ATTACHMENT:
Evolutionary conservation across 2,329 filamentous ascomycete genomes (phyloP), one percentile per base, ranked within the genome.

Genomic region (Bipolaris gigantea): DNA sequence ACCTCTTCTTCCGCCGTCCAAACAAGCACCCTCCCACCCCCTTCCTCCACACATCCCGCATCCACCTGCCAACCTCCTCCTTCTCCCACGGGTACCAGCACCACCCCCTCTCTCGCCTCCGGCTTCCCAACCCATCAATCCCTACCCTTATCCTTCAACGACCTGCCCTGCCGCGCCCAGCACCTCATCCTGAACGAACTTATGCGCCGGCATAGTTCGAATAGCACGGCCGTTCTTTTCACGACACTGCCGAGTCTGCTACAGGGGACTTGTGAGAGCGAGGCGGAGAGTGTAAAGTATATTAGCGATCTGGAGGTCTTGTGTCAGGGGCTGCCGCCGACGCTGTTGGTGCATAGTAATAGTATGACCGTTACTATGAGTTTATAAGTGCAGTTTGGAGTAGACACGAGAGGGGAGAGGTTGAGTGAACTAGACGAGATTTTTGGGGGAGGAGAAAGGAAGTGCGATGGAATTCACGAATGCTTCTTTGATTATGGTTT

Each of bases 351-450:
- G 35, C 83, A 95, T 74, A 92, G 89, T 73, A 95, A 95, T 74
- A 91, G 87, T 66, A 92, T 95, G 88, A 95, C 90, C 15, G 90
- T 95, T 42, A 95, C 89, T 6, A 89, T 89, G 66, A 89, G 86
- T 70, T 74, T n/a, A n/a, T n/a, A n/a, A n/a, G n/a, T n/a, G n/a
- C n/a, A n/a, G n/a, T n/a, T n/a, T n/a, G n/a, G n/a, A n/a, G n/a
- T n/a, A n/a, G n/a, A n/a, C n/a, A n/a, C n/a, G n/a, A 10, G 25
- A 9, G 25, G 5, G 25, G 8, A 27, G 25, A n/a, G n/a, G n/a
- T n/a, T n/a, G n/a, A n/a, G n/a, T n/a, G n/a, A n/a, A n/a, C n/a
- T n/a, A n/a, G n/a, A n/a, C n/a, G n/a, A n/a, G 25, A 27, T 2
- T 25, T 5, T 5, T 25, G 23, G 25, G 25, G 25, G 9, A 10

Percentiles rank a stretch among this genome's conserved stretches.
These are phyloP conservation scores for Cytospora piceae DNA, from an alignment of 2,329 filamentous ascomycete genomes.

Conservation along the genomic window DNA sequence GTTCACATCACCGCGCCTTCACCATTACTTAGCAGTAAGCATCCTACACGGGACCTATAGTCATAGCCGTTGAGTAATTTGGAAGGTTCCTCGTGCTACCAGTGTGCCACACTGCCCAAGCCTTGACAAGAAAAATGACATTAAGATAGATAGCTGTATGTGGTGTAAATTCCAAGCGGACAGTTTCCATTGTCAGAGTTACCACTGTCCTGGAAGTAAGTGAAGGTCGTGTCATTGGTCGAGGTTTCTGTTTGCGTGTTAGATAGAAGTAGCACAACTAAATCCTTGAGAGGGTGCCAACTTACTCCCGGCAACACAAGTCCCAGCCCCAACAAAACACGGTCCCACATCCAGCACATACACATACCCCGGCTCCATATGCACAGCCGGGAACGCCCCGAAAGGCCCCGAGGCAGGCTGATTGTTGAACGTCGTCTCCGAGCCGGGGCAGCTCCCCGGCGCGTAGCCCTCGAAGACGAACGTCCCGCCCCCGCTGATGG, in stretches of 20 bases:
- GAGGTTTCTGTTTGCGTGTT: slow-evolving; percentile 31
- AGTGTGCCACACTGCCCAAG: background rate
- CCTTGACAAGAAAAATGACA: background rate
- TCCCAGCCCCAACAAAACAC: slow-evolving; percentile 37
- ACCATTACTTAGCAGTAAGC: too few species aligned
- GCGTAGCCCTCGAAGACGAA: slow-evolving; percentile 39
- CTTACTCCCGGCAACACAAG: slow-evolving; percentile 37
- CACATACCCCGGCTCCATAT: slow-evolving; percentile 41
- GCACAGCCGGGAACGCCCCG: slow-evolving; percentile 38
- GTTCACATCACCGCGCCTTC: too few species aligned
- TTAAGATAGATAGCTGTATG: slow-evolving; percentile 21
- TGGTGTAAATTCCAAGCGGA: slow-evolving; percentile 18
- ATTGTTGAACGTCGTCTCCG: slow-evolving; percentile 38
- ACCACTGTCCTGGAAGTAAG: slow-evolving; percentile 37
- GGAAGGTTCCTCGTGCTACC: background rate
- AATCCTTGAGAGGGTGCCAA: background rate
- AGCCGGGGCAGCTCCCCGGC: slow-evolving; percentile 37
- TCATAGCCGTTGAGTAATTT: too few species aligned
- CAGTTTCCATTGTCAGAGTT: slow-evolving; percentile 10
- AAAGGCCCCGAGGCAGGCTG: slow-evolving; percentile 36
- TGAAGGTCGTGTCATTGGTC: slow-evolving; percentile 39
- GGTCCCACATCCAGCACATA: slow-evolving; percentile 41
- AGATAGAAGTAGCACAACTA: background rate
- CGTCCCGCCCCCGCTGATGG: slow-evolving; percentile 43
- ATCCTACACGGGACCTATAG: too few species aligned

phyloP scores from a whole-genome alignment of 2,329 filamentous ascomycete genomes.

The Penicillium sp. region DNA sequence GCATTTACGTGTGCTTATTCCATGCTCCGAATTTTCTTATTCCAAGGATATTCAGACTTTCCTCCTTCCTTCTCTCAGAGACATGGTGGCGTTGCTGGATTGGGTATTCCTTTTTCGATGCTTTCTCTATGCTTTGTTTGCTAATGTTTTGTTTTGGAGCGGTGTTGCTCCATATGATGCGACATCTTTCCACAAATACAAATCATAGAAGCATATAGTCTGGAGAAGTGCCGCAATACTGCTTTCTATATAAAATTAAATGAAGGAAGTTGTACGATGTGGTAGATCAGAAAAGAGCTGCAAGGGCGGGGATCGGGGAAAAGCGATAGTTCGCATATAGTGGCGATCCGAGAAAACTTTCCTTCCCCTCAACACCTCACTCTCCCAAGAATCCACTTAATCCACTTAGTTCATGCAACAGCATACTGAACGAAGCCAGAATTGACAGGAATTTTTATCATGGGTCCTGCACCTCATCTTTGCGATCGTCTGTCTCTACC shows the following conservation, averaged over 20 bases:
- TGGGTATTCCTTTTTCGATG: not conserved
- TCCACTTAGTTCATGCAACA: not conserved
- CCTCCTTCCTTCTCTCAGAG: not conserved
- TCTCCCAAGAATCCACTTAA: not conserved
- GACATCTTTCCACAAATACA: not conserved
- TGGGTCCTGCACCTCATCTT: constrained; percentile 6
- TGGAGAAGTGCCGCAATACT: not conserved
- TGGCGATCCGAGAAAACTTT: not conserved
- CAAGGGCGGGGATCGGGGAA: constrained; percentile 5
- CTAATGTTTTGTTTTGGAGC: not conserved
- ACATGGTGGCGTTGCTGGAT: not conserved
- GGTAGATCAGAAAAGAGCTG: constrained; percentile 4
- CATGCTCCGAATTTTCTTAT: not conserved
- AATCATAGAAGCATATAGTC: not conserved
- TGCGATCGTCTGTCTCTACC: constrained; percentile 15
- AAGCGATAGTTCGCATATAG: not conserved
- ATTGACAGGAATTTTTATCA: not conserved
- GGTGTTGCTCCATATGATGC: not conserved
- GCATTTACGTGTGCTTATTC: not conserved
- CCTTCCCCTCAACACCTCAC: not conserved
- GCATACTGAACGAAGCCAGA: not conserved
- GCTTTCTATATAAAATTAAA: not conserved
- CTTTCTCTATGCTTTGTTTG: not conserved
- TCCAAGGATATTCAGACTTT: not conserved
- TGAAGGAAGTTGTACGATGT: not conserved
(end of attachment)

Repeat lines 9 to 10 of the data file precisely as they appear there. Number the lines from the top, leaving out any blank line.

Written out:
- T n/a, A n/a, G n/a, A n/a, C n/a, A n/a, C n/a, G n/a, A 10, G 25
- A 9, G 25, G 5, G 25, G 8, A 27, G 25, A n/a, G n/a, G n/a